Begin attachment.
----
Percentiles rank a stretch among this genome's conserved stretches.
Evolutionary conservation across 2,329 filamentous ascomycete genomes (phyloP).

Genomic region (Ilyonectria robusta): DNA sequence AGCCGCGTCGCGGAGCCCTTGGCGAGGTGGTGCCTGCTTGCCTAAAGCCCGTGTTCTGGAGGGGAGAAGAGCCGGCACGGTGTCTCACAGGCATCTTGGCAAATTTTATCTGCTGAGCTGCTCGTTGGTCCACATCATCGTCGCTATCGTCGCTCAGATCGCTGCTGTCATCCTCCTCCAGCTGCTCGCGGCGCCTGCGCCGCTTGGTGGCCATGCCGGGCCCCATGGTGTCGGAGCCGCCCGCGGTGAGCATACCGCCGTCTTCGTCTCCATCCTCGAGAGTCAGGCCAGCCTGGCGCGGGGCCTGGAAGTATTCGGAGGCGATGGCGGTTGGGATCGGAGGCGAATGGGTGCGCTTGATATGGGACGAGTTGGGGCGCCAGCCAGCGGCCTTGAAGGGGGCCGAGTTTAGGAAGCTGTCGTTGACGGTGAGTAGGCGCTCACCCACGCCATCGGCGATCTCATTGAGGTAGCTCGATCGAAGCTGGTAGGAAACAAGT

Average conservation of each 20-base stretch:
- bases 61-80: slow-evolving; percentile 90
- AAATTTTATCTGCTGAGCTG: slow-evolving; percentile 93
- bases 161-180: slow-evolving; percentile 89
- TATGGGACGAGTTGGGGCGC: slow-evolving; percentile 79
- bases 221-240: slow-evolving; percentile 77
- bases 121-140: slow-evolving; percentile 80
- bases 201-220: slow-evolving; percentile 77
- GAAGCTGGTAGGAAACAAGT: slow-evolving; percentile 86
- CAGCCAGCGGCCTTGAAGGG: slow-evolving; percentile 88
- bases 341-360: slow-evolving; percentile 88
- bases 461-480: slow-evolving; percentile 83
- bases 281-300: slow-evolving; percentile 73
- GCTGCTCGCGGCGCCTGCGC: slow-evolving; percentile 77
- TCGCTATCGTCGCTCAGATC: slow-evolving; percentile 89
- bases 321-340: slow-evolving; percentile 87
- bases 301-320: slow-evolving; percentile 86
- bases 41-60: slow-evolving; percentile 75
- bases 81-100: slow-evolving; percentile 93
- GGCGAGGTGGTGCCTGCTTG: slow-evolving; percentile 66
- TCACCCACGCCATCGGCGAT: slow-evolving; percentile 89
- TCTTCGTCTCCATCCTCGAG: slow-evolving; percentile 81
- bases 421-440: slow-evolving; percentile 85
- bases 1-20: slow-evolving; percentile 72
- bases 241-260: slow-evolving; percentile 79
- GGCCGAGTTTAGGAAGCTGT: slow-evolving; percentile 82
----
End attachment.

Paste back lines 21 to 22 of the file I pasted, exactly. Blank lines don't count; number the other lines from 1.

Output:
- bases 41-60: slow-evolving; percentile 75
- bases 81-100: slow-evolving; percentile 93